The Comeback Kid: Irish’s Suter eager for wrestling postseason

After missing his entire sophomore season following knee surgery, Camden Catholic’s Hunter Suter is ready to add his name to his family’s rich wrestling legacy.

Camden Catholic junior Hunter Suter entered the 2019-20 season not having wrestled in nearly a year and a half due to injuries. The layoff apparently hasn’t affected him negatively: he is undefeated through the first two months of the season and has collected a team-high 20 pins through Feb. 10. (RYAN LAWRENCE/South Jersey Sports Weekly)

It was six days before Christmas when Hunter Suter stepped onto a wrestling mat for a competitive bout for the first time in more than 16 months.

He was with a new school. He was working with a surgically-repaired knee for the first time.

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“My nerves were so shot,” Suter recalled of the Dec. 19 match at Winslow Township, Camden Catholic’s first opponent of the 2019-20 season. “I couldn’t even contain myself. Because I just felt like I was myself, when I got on the mat, when I put my shoes on, I just felt like me. I felt great.”

Having lost his sophomore season after suffering an ACL injury in football, Suter, who transfered from Buena High School after last year, is making up for lost time and making a run at a memorable junior year. At the conclusion of the first week of February, Suter was undefeated two months into the season and eyeing a chance to collect both team and individual state titles.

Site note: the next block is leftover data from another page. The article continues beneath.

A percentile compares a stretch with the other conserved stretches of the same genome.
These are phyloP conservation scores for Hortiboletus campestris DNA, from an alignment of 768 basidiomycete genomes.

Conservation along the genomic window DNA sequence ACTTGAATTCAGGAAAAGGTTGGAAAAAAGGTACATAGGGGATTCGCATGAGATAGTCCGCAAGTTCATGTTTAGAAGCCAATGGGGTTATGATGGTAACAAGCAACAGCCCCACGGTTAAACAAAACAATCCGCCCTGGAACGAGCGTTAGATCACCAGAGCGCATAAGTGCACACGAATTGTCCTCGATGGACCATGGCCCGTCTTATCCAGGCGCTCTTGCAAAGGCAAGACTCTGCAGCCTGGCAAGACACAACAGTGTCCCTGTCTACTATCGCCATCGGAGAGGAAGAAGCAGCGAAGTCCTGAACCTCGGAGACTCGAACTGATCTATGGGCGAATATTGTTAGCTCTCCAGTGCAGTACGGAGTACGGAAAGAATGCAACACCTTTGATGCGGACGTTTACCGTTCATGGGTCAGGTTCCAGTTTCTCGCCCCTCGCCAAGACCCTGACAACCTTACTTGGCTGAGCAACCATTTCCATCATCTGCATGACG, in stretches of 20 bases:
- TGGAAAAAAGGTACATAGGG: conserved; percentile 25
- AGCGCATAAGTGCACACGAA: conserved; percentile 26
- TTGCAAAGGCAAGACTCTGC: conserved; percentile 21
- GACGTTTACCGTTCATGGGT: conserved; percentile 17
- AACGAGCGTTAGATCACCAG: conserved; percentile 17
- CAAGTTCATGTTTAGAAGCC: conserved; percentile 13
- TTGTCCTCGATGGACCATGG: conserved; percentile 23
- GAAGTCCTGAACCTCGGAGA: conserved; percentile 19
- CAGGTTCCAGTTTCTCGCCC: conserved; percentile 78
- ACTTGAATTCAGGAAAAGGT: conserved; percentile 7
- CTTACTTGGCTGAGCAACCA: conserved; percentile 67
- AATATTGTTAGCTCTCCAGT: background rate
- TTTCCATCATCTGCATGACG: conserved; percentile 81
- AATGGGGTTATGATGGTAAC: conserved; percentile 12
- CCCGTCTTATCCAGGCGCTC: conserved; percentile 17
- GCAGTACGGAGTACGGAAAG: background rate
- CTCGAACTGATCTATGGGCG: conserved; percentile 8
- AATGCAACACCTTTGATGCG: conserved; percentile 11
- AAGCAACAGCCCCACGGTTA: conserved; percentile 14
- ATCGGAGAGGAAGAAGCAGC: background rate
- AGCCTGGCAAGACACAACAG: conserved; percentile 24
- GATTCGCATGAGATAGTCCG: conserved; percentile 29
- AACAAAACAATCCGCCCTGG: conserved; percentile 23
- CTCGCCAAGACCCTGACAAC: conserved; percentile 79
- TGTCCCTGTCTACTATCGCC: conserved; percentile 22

“It’d mean a lot,” Suter said. “I left my family in Buena. I was really close with those kids (in grade school) … As I started getting to high school I thought to myself that I wanted to go somewhere (else). And since I’ve come here I’ve really bonded with a lot of the kids and we’ve come together as a family. I think a lot of the other guys are similar, came from other places where they weren’t supposed to be and came here to be great.”

Success isn’t guaranteed at Camden Catholic, but excellence is expected. The wrestling program is eyeing a 16th state title this week; only Paulsboro and Phillipsburg have more in New Jersey history. And Camden Catholic regularly sends wrestlers to the individual state tournament in March; Lucas Revano, who graduated last June, was a state champion two seasons ago.

Suter is familiar with what it takes to advance to Atlantic City. His dad and uncles all wrestled at Paulsboro; Matt and Jason Suter (his uncles) each have state titles.

“They have a reputation of being tough wrestlers,” Camden Catholic coach Matt Walsh said of the Suter family. “The family history is nice, they understand the sport. He’s already looking ahead to the next level, college and then beyond college, too. So it’s nice to see a kid that’s really hungry like that.”

Camden Catholic seniors Ellery Perfect, Dante Monaco, Brandon Mooney, Cody Walsh and Harrison Hinojosa are looking to head to graduation with a second straight team championship for the Irish wrestling team, which has 15 titles in program history. Only Paulsboro and Phillipsburg have more state titles in New Jersey history. (RYAN LAWRENCE/South Jersey Sports Weekly)

After attempting to help a deep Irish team collect a second straight Parochial B title this week (the state finals are this Sunday), Suter will step into the individual postseason eager to add his own name to the family legacy. 

He also wants to erase his most recent memory of Atlantic City’s Boardwalk Hall. When he advanced to states as a freshman, Suter went 0-2.